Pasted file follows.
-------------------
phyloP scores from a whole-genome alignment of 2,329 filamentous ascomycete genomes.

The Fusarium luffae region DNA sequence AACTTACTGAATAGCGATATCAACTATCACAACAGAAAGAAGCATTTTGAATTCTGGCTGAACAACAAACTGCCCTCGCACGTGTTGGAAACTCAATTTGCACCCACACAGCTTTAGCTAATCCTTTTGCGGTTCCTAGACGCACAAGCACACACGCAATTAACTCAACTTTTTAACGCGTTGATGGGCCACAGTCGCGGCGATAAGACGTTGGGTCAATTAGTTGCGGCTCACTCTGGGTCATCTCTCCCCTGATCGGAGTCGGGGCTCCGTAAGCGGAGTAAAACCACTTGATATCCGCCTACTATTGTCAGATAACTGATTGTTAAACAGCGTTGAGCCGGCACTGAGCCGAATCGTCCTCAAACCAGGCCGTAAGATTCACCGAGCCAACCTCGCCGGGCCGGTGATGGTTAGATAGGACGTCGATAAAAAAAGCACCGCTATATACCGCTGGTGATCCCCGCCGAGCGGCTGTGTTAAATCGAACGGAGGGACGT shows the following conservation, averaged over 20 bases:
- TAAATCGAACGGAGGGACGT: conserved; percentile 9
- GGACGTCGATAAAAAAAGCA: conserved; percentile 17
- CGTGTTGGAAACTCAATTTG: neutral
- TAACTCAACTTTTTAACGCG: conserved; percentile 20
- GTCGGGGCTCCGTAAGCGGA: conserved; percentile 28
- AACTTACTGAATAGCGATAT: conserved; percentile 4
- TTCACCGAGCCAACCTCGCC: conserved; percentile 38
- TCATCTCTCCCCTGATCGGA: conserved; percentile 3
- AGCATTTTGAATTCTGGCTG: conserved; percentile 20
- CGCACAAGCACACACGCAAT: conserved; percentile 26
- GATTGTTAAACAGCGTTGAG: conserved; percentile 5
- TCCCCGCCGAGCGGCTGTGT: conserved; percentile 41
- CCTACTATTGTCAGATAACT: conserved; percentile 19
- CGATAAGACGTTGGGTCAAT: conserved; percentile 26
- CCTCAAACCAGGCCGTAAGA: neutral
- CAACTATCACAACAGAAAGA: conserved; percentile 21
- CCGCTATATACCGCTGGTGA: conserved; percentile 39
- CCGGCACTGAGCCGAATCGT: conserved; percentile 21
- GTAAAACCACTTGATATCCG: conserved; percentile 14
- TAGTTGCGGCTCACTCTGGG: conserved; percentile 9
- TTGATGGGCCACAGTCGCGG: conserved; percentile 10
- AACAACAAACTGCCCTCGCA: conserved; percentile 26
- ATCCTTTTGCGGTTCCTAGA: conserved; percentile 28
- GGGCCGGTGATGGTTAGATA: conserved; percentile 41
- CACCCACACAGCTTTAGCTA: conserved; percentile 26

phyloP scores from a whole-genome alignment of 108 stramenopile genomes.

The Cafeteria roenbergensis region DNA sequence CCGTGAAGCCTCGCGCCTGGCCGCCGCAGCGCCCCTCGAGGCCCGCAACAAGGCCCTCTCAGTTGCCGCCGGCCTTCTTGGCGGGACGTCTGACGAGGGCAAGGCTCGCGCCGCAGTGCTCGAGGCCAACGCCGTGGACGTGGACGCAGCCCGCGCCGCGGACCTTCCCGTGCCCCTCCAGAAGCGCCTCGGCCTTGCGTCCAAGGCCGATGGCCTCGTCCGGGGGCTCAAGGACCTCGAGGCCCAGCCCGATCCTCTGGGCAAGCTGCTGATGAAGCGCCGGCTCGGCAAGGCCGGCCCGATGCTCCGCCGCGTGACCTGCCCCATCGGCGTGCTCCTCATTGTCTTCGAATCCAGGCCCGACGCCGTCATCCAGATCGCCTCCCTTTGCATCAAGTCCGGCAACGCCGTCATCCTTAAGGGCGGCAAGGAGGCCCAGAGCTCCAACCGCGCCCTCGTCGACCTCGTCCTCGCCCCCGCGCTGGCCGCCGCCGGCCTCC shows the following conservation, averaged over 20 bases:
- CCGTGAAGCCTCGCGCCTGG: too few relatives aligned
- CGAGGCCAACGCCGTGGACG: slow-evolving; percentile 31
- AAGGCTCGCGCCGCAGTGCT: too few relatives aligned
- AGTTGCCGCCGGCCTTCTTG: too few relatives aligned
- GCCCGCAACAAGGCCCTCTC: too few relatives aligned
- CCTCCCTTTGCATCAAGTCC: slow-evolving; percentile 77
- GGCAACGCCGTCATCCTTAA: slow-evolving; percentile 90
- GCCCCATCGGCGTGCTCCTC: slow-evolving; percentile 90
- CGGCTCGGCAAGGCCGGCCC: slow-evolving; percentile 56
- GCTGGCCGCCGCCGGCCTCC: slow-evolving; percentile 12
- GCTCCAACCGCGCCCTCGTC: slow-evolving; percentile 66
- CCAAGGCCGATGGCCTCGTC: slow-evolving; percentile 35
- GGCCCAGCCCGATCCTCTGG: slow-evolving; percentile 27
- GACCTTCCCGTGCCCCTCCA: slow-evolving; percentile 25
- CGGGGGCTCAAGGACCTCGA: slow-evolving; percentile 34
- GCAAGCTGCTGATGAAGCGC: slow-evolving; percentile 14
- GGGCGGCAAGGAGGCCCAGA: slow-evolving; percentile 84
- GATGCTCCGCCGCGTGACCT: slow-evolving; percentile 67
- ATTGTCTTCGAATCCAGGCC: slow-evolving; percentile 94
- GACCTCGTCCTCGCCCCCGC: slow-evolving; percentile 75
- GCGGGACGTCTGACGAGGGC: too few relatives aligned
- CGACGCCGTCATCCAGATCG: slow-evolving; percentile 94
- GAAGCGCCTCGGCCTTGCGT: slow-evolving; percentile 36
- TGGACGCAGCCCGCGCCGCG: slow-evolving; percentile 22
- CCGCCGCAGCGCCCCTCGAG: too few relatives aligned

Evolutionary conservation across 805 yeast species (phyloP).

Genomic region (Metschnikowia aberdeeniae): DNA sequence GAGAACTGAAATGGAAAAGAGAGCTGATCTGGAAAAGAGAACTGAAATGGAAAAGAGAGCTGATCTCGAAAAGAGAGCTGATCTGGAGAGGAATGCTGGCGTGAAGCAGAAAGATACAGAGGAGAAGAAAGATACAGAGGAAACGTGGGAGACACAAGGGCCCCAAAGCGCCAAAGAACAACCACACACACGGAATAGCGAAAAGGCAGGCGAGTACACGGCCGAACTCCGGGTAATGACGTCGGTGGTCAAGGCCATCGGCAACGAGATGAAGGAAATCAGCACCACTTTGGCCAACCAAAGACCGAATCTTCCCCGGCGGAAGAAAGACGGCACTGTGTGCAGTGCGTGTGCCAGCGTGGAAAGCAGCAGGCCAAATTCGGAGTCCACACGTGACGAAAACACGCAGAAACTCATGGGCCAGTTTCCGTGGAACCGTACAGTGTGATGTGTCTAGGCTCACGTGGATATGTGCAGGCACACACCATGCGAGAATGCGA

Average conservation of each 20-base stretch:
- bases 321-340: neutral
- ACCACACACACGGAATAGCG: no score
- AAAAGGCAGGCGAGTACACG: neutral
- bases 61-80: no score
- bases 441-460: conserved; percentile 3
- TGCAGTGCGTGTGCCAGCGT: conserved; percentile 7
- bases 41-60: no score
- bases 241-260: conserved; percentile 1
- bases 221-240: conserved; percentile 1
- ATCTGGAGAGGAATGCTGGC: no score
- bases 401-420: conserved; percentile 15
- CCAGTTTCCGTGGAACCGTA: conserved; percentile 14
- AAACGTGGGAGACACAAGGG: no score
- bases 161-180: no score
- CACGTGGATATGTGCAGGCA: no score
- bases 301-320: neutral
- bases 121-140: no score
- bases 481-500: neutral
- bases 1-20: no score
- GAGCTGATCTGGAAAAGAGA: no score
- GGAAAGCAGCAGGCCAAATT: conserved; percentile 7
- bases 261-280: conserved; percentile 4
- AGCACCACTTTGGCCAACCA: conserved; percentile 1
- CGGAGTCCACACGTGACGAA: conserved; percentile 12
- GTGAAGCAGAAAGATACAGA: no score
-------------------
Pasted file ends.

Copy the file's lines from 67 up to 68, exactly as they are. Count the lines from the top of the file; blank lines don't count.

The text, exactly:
- ATCTGGAGAGGAATGCTGGC: no score
- bases 401-420: conserved; percentile 15